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Science and humanities wed to explore origins and consequences of domesticated rice

At Cornell, studying the origins and spread of domesticated rice doesn't just involve plant geneticists; but a new course also includes insights from archaeology, geography, plant genetics, anthropology and linguistics.

The upper level undergraduate course, Rice and Language: Geography, Movement and Exchange, offered for the first time this fall, covers such parallel socio-cultural and linguistic developments as migration and language diversification.

And a Sept. 22-25 symposium that brought an international cadre of researchers to campus to share multidisciplinary findings on the topic helped enrich the dialogues.

"In the course, we are trying to be explicit about how there could be links between findings in these different disciplines," said Magnus Fiskesjö, associate professor of anthropology and co-instructor for the course. "Archaeologists can find terraces and villages and the remains of plants, while geneticists are building family trees of relationships of rice from samples in the present, and linguists speak of words associated with these plants that are shared across linguistic groups, from which they can begin to tease out the history of rice."

The course also addresses the pros and cons of comparing data and insights from different disciplines. For example, interdisciplinary work can build a broader understanding of a subject. Specialists, on the other hand, learn new ways of looking at a topic and may question ideas that are taken for granted in their field. They also may adopt techniques across disciplines, such as the family tree model, which originated in linguistics with language trees but are now used by biologists, said linguist John Whitman, a co-instructor of the course.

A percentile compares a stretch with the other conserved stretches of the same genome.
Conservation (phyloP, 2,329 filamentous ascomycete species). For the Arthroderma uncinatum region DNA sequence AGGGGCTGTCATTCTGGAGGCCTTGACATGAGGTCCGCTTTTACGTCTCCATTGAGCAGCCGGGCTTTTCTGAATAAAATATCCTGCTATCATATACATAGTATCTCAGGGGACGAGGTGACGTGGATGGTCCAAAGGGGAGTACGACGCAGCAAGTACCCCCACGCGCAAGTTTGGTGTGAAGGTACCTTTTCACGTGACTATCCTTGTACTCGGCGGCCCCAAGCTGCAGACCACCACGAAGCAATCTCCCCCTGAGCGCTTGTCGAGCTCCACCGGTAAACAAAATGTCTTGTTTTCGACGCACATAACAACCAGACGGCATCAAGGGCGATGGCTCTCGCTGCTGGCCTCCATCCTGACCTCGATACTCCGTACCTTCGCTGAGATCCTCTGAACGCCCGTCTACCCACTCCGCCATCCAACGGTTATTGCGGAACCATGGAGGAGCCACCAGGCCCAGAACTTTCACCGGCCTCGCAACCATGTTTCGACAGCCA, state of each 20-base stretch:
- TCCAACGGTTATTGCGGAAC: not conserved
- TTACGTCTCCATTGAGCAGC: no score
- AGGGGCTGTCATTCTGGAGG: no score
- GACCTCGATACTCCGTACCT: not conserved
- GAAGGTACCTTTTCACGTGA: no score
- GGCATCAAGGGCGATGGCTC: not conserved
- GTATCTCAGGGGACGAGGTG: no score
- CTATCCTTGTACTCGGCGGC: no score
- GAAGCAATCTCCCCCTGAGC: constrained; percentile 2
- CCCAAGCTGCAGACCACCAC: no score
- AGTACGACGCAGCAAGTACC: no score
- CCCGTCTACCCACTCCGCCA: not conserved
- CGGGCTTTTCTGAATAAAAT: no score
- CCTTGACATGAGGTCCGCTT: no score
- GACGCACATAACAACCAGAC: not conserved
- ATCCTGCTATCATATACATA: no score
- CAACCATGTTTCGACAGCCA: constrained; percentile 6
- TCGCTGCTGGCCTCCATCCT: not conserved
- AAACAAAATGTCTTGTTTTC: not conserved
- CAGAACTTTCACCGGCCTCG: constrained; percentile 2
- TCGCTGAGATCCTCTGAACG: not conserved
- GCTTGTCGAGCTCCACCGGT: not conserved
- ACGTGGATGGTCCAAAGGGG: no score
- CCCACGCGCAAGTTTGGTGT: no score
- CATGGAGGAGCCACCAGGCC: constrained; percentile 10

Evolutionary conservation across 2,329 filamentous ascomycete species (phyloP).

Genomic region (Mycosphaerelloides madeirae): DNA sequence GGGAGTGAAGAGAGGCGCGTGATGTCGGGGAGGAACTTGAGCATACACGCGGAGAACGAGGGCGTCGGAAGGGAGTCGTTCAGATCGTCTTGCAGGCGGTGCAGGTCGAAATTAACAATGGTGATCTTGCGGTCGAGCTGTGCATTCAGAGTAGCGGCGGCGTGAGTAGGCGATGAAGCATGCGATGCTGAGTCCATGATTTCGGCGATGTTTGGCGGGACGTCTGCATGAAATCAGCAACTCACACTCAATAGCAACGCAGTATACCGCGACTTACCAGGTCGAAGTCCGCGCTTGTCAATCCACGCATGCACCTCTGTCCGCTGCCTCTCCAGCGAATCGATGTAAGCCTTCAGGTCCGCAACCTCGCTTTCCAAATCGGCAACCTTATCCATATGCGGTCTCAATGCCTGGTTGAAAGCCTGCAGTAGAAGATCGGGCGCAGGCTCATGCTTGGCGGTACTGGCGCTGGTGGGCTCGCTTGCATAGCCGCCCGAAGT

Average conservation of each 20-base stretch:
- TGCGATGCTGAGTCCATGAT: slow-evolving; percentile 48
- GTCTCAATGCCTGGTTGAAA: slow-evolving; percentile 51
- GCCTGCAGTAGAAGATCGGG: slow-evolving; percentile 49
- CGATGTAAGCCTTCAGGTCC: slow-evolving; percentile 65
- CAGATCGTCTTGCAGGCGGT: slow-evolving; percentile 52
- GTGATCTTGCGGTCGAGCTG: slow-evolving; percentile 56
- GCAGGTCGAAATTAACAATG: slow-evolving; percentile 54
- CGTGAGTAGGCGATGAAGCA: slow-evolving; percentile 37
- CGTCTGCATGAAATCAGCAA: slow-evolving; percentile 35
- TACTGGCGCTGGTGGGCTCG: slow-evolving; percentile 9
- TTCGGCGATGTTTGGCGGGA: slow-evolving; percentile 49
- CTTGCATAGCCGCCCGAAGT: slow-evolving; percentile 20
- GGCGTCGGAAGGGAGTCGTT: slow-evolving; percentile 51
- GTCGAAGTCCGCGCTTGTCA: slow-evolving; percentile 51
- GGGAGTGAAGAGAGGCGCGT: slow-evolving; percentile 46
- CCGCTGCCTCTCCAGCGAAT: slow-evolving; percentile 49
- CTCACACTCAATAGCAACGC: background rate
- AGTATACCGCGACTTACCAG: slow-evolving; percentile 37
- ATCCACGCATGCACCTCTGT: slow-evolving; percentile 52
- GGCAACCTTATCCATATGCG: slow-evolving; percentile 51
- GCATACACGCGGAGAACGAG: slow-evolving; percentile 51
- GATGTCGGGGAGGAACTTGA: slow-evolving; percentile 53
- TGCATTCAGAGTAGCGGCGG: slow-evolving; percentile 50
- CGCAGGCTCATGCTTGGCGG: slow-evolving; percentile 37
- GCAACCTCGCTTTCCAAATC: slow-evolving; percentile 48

But interdisciplinary work also has challenges, as "people may talk past each other," and the units that specialists analyze, such as language, population or culture, may not be clearly or uniformly defined, said Fiskesjö.

The 15 students in the class this semester also learned from experts presenting at the September event, "Rice and Language Across Asia: Crops, Movement and Social Change International Symposium," which offered the latest findings from linguists, anthropologists and plant geneticists.

At the symposium, archaeologists dated the earliest evidence of domesticated rice grains, when humans imposed artificial selection on wild rice populations to select larger, fatter seeds that no longer "shattered" (natural shedding of mature grains). They reported that the selection was a gradual process that came to fruition around 6,500 years ago, based on archaeological discoveries of charred remains of non-shattering rice grains in the Lower Yangtze region of China.

Rice geneticists supported the theory that rice was first domesticated around this time in the same general region by tracing the origins of alleles for such traits as non-shattering and white grain color that are associated with ease of harvest, loss of grain dormancy and aesthetic appeal.

Meanwhile, historical linguists added to the debate about the origins of rice domestication by identifying the first known words for rice in ancient languages in and around China.

Researchers also debated about whether parallel domestication events occurred, for example, in India, and how and when rice spread to the rest of the world. Susan McCouch, a Cornell rice geneticist and course co-instructor, presented her rice genetics research findings, which identify a mutation for white rice color that originates in japonica rice and was then moved into indica rice, suggesting that domesticated rice dispersed from China to India and elsewhere.

The symposium was sponsored by various Cornell programs and departments, the Lehman Fund for Scholarly Exchange with China and the Wenner-Gren Foundation for Anthropological Research.

Media Contact

Joe Schwartz